The first step in diagnosis is typically a thorough history and physical examination by a physician. The physician will ask questions to determine if there are any underlying disorders that could be causing the patient's pain. This can also help differentiate pain coming from the SI joints, lumbar spine, or hips. There are various tests a physician can perform during the physical examination that can help isolated the source of the pain. By placing your hips and legs in certain positions and applying pressure, the SI joints can be moved or compressed to identify them as a source of pain. Other portions of the examination are to exclude certain possibilities that could mimic sacroiliac disease.
The next step in diagnosis is often plain radiographs (X-rays). The patient may have X-rays of the pelvis, hips, or lumbar spine depending on what the physician finds on the history and physical examination. A computed tomography (CAT or CT) scan may also help in the diagnosis. A CT scan gives a more detailed look at the joint and bones. Both X-rays and CT scans can help identify sacroiliitis. This can appear as sclerosis in the joints. More severe wear in the joints can appear as erosion of the bone around the SI joints. These tests can also look for fusion of the SI joints. A magnetic resonance imaging (MRI) scan can also be helpful. This provides a better evaluation of the soft tissues, including muscles and ligaments. It can also identify subtle fractures that may not be seen on an X-ray. The MRI can identify inflammation in the SI joint by the presence of excessive fluid in the joint. A bone scan can be obtained to help isolate the source of your pain and can be used to identify bony abnormalities. The bone scan can identify areas of increased activity in the bone. This is a nonspecific test and can be positive in cases of arthritis, infection, fracture, or tumors of bone.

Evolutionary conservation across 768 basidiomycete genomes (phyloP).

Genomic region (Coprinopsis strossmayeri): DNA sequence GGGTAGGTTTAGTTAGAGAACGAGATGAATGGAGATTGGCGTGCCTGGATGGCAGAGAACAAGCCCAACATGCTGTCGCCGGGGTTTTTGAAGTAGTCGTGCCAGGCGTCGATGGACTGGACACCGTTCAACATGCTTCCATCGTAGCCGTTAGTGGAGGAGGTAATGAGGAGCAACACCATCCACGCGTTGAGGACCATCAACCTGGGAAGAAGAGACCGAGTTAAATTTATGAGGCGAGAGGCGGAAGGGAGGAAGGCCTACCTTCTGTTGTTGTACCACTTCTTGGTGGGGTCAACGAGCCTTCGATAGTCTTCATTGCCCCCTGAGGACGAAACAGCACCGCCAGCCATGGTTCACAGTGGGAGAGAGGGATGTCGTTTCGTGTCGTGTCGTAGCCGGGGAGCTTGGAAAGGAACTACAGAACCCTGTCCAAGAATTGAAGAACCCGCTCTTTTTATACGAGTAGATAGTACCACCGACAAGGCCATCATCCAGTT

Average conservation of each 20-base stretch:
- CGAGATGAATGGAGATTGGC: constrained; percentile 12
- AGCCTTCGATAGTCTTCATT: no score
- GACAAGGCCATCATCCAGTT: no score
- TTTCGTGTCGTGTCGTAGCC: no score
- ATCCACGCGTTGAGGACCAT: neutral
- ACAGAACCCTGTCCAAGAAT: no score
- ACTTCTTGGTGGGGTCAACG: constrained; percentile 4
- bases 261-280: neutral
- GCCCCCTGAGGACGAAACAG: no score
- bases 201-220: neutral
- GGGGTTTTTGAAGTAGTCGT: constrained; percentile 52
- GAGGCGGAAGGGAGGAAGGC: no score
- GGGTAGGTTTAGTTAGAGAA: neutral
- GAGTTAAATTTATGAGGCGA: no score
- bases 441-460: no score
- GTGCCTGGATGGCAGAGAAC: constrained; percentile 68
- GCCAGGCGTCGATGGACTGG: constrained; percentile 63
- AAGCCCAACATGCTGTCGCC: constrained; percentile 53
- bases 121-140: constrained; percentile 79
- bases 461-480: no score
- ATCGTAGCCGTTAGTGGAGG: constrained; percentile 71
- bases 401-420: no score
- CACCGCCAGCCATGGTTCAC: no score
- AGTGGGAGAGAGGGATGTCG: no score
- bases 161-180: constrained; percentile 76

Often the most accurate method of diagnosing SI joint dysfunction is by performing an injection that can numb the irritated area, thereby identifying the pain source. An anesthetic material (for example, lidocaine [Xylocaine]) can be injected along with a steroid (cortisone) directly into the SI joint. This is usually performed with the aid of an X-ray machine to verify the injection is in the SI joint. The anesthetic and steroid can help relieve the pain from inflammation that is common with SI joint dysfunction. The duration of pain relief is variable, but this is very useful to determine that the SI joint is the source of the pain.
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